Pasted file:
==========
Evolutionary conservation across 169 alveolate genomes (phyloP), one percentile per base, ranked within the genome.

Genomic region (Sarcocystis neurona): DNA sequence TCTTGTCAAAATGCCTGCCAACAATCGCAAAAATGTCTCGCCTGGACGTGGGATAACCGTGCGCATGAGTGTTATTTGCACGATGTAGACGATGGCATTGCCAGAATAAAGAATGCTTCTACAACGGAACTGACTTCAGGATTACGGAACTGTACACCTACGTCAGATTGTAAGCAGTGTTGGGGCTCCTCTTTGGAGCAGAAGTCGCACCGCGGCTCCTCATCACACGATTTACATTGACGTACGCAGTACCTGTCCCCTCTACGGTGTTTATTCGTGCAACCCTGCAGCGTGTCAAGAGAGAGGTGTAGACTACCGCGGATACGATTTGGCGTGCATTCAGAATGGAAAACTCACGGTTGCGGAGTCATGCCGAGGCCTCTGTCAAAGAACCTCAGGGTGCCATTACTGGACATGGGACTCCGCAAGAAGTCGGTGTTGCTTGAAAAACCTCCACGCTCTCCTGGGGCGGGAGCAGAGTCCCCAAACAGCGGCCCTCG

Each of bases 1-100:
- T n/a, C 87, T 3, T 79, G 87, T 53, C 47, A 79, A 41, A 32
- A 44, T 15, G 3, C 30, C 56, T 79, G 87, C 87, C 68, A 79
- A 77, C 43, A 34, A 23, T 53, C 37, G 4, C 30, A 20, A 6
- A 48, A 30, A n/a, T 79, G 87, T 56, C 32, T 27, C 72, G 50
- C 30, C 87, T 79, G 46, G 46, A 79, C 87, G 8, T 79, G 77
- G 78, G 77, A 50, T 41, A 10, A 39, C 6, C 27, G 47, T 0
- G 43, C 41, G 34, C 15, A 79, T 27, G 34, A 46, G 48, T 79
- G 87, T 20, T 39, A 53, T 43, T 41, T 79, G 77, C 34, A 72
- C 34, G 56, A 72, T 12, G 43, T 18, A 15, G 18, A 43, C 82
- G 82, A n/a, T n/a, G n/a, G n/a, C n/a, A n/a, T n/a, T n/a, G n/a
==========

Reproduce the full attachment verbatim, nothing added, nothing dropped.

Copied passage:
Evolutionary conservation across 169 alveolate genomes (phyloP), one percentile per base, ranked within the genome.

Genomic region (Sarcocystis neurona): DNA sequence TCTTGTCAAAATGCCTGCCAACAATCGCAAAAATGTCTCGCCTGGACGTGGGATAACCGTGCGCATGAGTGTTATTTGCACGATGTAGACGATGGCATTGCCAGAATAAAGAATGCTTCTACAACGGAACTGACTTCAGGATTACGGAACTGTACACCTACGTCAGATTGTAAGCAGTGTTGGGGCTCCTCTTTGGAGCAGAAGTCGCACCGCGGCTCCTCATCACACGATTTACATTGACGTACGCAGTACCTGTCCCCTCTACGGTGTTTATTCGTGCAACCCTGCAGCGTGTCAAGAGAGAGGTGTAGACTACCGCGGATACGATTTGGCGTGCATTCAGAATGGAAAACTCACGGTTGCGGAGTCATGCCGAGGCCTCTGTCAAAGAACCTCAGGGTGCCATTACTGGACATGGGACTCCGCAAGAAGTCGGTGTTGCTTGAAAAACCTCCACGCTCTCCTGGGGCGGGAGCAGAGTCCCCAAACAGCGGCCCTCG

Each of bases 1-100:
- T n/a, C 87, T 3, T 79, G 87, T 53, C 47, A 79, A 41, A 32
- A 44, T 15, G 3, C 30, C 56, T 79, G 87, C 87, C 68, A 79
- A 77, C 43, A 34, A 23, T 53, C 37, G 4, C 30, A 20, A 6
- A 48, A 30, A n/a, T 79, G 87, T 56, C 32, T 27, C 72, G 50
- C 30, C 87, T 79, G 46, G 46, A 79, C 87, G 8, T 79, G 77
- G 78, G 77, A 50, T 41, A 10, A 39, C 6, C 27, G 47, T 0
- G 43, C 41, G 34, C 15, A 79, T 27, G 34, A 46, G 48, T 79
- G 87, T 20, T 39, A 53, T 43, T 41, T 79, G 77, C 34, A 72
- C 34, G 56, A 72, T 12, G 43, T 18, A 15, G 18, A 43, C 82
- G 82, A n/a, T n/a, G n/a, G n/a, C n/a, A n/a, T n/a, T n/a, G n/a